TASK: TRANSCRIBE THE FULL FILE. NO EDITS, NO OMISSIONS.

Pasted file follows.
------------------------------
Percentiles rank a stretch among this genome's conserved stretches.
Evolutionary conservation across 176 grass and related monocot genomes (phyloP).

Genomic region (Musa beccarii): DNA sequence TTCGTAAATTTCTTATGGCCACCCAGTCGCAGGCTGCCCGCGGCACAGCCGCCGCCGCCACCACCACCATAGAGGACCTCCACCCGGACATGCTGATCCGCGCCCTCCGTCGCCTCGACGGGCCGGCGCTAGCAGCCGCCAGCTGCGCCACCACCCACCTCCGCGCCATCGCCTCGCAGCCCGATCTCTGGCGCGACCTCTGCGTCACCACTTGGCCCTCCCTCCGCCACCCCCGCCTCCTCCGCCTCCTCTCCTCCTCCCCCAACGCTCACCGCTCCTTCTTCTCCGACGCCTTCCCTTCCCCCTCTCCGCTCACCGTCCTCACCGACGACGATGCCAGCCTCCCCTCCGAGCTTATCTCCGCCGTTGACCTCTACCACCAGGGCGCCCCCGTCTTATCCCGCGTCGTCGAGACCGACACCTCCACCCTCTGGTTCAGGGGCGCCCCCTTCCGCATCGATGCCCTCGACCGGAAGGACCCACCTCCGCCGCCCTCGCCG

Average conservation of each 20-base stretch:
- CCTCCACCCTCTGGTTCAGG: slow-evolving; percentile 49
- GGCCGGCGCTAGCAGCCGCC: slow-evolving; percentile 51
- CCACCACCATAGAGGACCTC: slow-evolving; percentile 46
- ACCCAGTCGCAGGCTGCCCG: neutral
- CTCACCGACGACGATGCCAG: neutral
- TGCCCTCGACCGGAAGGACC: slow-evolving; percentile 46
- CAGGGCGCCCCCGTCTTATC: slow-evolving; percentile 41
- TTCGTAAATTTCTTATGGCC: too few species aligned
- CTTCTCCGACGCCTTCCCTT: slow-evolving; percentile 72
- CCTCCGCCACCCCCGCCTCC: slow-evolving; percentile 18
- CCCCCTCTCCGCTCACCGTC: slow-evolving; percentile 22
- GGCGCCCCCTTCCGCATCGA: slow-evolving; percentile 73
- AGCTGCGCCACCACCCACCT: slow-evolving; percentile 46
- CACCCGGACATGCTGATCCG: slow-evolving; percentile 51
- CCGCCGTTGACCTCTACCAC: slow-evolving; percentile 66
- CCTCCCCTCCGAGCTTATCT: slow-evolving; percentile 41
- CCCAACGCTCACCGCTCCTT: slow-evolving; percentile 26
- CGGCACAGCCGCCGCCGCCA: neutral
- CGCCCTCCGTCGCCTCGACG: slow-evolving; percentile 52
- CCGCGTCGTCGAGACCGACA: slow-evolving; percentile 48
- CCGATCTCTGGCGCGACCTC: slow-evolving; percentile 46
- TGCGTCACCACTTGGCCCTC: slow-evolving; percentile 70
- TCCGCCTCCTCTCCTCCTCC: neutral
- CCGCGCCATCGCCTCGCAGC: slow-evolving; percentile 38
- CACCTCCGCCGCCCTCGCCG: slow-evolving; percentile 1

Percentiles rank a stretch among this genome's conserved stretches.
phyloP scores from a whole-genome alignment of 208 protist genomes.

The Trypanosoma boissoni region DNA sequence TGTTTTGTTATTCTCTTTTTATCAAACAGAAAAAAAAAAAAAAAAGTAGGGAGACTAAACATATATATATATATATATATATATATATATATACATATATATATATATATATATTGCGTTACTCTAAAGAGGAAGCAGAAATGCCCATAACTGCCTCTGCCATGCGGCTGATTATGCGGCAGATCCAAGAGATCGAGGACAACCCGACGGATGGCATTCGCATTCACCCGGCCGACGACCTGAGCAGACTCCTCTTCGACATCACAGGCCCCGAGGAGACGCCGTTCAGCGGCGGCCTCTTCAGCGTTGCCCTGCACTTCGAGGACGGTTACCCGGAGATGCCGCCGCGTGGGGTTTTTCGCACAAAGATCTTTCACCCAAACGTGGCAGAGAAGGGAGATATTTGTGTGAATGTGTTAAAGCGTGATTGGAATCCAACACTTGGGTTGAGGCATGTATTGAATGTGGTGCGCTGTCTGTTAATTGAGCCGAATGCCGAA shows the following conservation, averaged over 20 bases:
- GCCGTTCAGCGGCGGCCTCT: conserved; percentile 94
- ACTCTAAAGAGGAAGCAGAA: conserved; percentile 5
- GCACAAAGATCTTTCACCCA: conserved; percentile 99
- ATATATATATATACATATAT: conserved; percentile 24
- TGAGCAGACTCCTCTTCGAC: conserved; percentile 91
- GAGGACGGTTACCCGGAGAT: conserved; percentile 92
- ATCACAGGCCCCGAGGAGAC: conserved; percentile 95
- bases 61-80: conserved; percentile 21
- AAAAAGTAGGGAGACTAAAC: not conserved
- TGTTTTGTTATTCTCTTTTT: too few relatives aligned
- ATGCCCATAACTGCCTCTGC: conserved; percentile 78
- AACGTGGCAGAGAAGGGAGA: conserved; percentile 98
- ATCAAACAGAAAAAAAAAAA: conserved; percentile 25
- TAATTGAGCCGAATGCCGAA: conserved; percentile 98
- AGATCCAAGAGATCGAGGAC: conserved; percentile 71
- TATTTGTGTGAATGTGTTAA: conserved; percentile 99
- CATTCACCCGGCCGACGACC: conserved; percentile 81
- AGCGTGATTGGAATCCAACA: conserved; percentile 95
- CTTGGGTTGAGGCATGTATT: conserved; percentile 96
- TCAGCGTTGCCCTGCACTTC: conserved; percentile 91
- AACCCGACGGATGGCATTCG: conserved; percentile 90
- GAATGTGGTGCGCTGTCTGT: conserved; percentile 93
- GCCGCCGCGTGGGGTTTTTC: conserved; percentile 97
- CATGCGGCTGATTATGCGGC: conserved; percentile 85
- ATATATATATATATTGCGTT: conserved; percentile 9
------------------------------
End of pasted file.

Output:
Percentiles rank a stretch among this genome's conserved stretches.
Evolutionary conservation across 176 grass and related monocot genomes (phyloP).

Genomic region (Musa beccarii): DNA sequence TTCGTAAATTTCTTATGGCCACCCAGTCGCAGGCTGCCCGCGGCACAGCCGCCGCCGCCACCACCACCATAGAGGACCTCCACCCGGACATGCTGATCCGCGCCCTCCGTCGCCTCGACGGGCCGGCGCTAGCAGCCGCCAGCTGCGCCACCACCCACCTCCGCGCCATCGCCTCGCAGCCCGATCTCTGGCGCGACCTCTGCGTCACCACTTGGCCCTCCCTCCGCCACCCCCGCCTCCTCCGCCTCCTCTCCTCCTCCCCCAACGCTCACCGCTCCTTCTTCTCCGACGCCTTCCCTTCCCCCTCTCCGCTCACCGTCCTCACCGACGACGATGCCAGCCTCCCCTCCGAGCTTATCTCCGCCGTTGACCTCTACCACCAGGGCGCCCCCGTCTTATCCCGCGTCGTCGAGACCGACACCTCCACCCTCTGGTTCAGGGGCGCCCCCTTCCGCATCGATGCCCTCGACCGGAAGGACCCACCTCCGCCGCCCTCGCCG

Average conservation of each 20-base stretch:
- CCTCCACCCTCTGGTTCAGG: slow-evolving; percentile 49
- GGCCGGCGCTAGCAGCCGCC: slow-evolving; percentile 51
- CCACCACCATAGAGGACCTC: slow-evolving; percentile 46
- ACCCAGTCGCAGGCTGCCCG: neutral
- CTCACCGACGACGATGCCAG: neutral
- TGCCCTCGACCGGAAGGACC: slow-evolving; percentile 46
- CAGGGCGCCCCCGTCTTATC: slow-evolving; percentile 41
- TTCGTAAATTTCTTATGGCC: too few species aligned
- CTTCTCCGACGCCTTCCCTT: slow-evolving; percentile 72
- CCTCCGCCACCCCCGCCTCC: slow-evolving; percentile 18
- CCCCCTCTCCGCTCACCGTC: slow-evolving; percentile 22
- GGCGCCCCCTTCCGCATCGA: slow-evolving; percentile 73
- AGCTGCGCCACCACCCACCT: slow-evolving; percentile 46
- CACCCGGACATGCTGATCCG: slow-evolving; percentile 51
- CCGCCGTTGACCTCTACCAC: slow-evolving; percentile 66
- CCTCCCCTCCGAGCTTATCT: slow-evolving; percentile 41
- CCCAACGCTCACCGCTCCTT: slow-evolving; percentile 26
- CGGCACAGCCGCCGCCGCCA: neutral
- CGCCCTCCGTCGCCTCGACG: slow-evolving; percentile 52
- CCGCGTCGTCGAGACCGACA: slow-evolving; percentile 48
- CCGATCTCTGGCGCGACCTC: slow-evolving; percentile 46
- TGCGTCACCACTTGGCCCTC: slow-evolving; percentile 70
- TCCGCCTCCTCTCCTCCTCC: neutral
- CCGCGCCATCGCCTCGCAGC: slow-evolving; percentile 38
- CACCTCCGCCGCCCTCGCCG: slow-evolving; percentile 1

Percentiles rank a stretch among this genome's conserved stretches.
phyloP scores from a whole-genome alignment of 208 protist genomes.

The Trypanosoma boissoni region DNA sequence TGTTTTGTTATTCTCTTTTTATCAAACAGAAAAAAAAAAAAAAAAGTAGGGAGACTAAACATATATATATATATATATATATATATATATATACATATATATATATATATATATTGCGTTACTCTAAAGAGGAAGCAGAAATGCCCATAACTGCCTCTGCCATGCGGCTGATTATGCGGCAGATCCAAGAGATCGAGGACAACCCGACGGATGGCATTCGCATTCACCCGGCCGACGACCTGAGCAGACTCCTCTTCGACATCACAGGCCCCGAGGAGACGCCGTTCAGCGGCGGCCTCTTCAGCGTTGCCCTGCACTTCGAGGACGGTTACCCGGAGATGCCGCCGCGTGGGGTTTTTCGCACAAAGATCTTTCACCCAAACGTGGCAGAGAAGGGAGATATTTGTGTGAATGTGTTAAAGCGTGATTGGAATCCAACACTTGGGTTGAGGCATGTATTGAATGTGGTGCGCTGTCTGTTAATTGAGCCGAATGCCGAA shows the following conservation, averaged over 20 bases:
- GCCGTTCAGCGGCGGCCTCT: conserved; percentile 94
- ACTCTAAAGAGGAAGCAGAA: conserved; percentile 5
- GCACAAAGATCTTTCACCCA: conserved; percentile 99
- ATATATATATATACATATAT: conserved; percentile 24
- TGAGCAGACTCCTCTTCGAC: conserved; percentile 91
- GAGGACGGTTACCCGGAGAT: conserved; percentile 92
- ATCACAGGCCCCGAGGAGAC: conserved; percentile 95
- bases 61-80: conserved; percentile 21
- AAAAAGTAGGGAGACTAAAC: not conserved
- TGTTTTGTTATTCTCTTTTT: too few relatives aligned
- ATGCCCATAACTGCCTCTGC: conserved; percentile 78
- AACGTGGCAGAGAAGGGAGA: conserved; percentile 98
- ATCAAACAGAAAAAAAAAAA: conserved; percentile 25
- TAATTGAGCCGAATGCCGAA: conserved; percentile 98
- AGATCCAAGAGATCGAGGAC: conserved; percentile 71
- TATTTGTGTGAATGTGTTAA: conserved; percentile 99
- CATTCACCCGGCCGACGACC: conserved; percentile 81
- AGCGTGATTGGAATCCAACA: conserved; percentile 95
- CTTGGGTTGAGGCATGTATT: conserved; percentile 96
- TCAGCGTTGCCCTGCACTTC: conserved; percentile 91
- AACCCGACGGATGGCATTCG: conserved; percentile 90
- GAATGTGGTGCGCTGTCTGT: conserved; percentile 93
- GCCGCCGCGTGGGGTTTTTC: conserved; percentile 97
- CATGCGGCTGATTATGCGGC: conserved; percentile 85
- ATATATATATATATTGCGTT: conserved; percentile 9